Prime Minister Ralph Gonsalves says he has not considered “altered targets for elections”, which he had said ahead of the impact of the COVID-19 pandemic, will be held before the end of the year.
General elections are constitutionally due by March 2021, but Gonsalves had said that Vincentians would vote ahead of the three-month grace period that the Constitution allows.
When St. Vincent and the Grenadines confirmed its first case of COVID-19 on March 11, the main opposition New Democratic Party was already ramping up its election machinery with weekly “village meetings” across the country.
But with 17 cases of the respiratory illness — including five persons who caught COVID-19 locally — confirmed in St. Vincent and the Grenadines, it is not now clear how an election campaign or even actual voting would be conducted, considering physical distancing guidelines.
Gonsalves was asked on Wednesday about how the pandemic might affect the timing of the election, the campaign and actual voting.
The prime minister said:
“It has often been said that one week is a long time in politics. And I haven’t given any real thought to the altered targets for elections.”
He, said, he had, however, discussed with the Leader of the Opposition and had drafted a letter to the Governor General regarding the appointment of the Election and Boundaries Commission.
“Because, we have, under the Constitution, if there’s a new census, we have to have the commission meet for a determination,” he said, noting that the last report from the boundaries commission is in excess of eight years.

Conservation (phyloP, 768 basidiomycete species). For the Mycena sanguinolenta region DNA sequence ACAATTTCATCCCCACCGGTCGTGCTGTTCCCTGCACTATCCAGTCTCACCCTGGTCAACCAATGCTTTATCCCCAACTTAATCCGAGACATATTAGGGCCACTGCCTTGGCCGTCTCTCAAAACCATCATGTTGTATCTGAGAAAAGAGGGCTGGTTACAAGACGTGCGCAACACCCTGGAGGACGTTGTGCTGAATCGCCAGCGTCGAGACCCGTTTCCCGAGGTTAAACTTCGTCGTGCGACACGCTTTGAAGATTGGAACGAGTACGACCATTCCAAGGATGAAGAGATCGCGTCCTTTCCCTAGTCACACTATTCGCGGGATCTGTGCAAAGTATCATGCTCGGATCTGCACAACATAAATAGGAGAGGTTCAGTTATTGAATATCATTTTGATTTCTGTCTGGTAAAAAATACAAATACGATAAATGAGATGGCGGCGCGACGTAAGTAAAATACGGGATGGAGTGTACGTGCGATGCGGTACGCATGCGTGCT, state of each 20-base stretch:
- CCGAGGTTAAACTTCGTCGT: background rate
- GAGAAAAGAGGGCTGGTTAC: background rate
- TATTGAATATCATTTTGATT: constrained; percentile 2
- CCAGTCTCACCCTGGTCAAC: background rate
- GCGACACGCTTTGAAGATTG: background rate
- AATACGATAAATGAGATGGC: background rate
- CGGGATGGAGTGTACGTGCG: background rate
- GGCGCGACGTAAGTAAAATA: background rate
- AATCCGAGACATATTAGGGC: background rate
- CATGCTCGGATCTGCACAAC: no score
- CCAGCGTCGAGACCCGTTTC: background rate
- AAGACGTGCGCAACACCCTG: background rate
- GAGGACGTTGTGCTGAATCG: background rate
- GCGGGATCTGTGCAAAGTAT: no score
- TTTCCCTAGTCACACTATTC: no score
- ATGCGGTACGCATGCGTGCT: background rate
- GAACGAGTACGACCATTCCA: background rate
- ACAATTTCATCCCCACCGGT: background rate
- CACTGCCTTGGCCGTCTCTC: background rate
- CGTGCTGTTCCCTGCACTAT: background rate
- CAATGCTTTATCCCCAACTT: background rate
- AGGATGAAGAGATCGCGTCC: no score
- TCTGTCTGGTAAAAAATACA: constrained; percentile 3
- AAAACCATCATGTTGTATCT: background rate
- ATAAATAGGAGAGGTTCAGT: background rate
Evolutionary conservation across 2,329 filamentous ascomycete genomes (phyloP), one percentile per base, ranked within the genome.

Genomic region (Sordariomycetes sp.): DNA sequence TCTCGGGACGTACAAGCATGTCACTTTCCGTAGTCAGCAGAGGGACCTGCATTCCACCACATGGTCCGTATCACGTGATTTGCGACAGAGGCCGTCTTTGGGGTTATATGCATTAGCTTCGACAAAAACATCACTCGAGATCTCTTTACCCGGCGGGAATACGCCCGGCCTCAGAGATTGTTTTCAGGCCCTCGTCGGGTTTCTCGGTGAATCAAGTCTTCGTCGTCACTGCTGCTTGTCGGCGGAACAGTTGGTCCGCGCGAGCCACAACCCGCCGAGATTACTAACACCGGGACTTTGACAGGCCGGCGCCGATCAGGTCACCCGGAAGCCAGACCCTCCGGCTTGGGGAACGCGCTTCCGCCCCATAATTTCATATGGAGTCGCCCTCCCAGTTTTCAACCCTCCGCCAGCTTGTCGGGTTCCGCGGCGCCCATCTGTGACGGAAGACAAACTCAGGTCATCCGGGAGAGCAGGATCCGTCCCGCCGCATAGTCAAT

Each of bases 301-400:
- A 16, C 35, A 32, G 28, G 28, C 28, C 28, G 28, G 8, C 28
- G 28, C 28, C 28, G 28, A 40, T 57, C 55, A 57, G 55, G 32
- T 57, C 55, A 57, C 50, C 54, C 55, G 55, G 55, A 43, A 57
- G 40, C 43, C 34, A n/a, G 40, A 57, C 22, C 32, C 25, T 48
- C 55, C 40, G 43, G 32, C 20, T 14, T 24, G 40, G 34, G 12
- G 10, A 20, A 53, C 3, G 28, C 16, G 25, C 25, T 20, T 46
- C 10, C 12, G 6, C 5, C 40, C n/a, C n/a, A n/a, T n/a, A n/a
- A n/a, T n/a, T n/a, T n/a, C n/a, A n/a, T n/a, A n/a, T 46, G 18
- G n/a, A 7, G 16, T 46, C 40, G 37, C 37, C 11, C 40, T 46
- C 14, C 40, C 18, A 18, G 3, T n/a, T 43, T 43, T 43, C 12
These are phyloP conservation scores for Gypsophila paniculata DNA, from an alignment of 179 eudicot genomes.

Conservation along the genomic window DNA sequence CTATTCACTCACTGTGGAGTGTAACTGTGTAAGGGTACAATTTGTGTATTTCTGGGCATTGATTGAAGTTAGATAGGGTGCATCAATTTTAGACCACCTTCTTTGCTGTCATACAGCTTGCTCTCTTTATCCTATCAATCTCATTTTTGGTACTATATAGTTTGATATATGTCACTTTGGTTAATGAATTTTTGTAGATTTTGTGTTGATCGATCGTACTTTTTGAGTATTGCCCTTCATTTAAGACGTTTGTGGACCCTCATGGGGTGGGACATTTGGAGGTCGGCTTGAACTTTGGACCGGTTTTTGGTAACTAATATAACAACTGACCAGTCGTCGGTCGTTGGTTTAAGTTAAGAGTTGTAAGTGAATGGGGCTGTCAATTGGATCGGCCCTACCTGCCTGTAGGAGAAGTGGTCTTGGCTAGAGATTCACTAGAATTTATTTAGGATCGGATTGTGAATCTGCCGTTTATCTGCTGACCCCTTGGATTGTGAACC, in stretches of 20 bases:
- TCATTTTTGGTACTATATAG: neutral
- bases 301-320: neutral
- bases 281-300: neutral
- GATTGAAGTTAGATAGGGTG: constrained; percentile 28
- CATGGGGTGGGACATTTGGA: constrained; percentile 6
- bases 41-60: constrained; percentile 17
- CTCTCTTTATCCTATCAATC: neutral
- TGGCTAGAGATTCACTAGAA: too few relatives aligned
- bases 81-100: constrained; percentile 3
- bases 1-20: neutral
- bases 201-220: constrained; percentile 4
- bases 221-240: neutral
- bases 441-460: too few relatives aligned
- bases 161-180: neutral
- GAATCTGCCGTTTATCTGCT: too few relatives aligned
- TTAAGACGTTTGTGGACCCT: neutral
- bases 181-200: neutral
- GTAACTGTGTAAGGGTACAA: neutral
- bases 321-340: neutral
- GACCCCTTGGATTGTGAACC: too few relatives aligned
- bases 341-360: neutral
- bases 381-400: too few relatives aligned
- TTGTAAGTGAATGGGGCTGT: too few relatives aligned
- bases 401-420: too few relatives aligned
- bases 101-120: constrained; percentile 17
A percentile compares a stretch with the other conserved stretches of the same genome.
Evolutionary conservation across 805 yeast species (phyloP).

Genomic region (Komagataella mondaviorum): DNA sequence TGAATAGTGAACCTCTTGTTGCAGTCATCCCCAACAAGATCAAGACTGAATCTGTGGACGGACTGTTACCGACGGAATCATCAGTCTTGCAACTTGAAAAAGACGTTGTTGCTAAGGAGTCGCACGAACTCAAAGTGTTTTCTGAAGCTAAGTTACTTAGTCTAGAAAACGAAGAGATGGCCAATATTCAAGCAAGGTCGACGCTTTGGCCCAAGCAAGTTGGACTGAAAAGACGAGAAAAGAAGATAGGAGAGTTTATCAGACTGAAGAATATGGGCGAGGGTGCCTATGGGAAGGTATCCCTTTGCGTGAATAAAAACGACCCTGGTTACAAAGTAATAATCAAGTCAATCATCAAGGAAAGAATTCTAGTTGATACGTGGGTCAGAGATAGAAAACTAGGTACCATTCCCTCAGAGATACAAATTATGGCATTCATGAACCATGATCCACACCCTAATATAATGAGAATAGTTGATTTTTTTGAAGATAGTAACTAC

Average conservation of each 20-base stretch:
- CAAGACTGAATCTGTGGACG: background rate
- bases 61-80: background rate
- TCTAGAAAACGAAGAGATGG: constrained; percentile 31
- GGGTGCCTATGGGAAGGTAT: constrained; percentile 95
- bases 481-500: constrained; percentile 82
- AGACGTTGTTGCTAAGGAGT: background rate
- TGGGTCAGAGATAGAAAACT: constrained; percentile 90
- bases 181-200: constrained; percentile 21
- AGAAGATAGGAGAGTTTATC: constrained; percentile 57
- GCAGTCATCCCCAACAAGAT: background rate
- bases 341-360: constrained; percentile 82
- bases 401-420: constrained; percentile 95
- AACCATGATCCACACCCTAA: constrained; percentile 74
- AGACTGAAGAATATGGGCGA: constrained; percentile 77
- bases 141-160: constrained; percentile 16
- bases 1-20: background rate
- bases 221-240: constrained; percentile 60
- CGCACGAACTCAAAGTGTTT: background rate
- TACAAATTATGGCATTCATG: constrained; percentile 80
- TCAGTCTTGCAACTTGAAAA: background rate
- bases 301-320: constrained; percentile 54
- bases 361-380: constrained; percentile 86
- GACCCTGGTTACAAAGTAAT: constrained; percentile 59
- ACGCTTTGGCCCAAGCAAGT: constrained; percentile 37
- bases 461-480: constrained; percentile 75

“As you know, in 2010, we had passed a resolution in the Parliament to increase the seats from 15 to 17. And that exercise was stalled in the court.
“… so the 2015 election was concluded on the basis of the 15 seats,” he said, adding that the Attorney General has advised that the resolution has been vacated “because in constitutional terms, because you had a subsequent election on the old boundaries and that original matter has not been resolved, you need to have a Boundaries Commission.”
The prime minister said that he did not believe “that given the circumstances, that any of the major political parties is interested in increasing the number of seats.
He noted that the Constitution says the Governor General would name, in her own deliberate judgment, someone as chairperson of the Boundaries Commission.
“And the Leader of the Opposition would advise Her Excellency, on one member, and as prime minister, I would advise Her Excellency on another member.
“So I want to get that show on the road. The point is this – in all of this matter with COVID, we have always to respect the Constitution and do things — other people are not thinking about them, but I have to think about them because I’m the captain in charge of the ship, metaphorically. So I have to address all of these things,” Gonsalves said.
“Electorally, that is the only matter that I’m addressing institutionally. As to when elections are going to be held, your guess is as good as mine,” the prime minister further stated.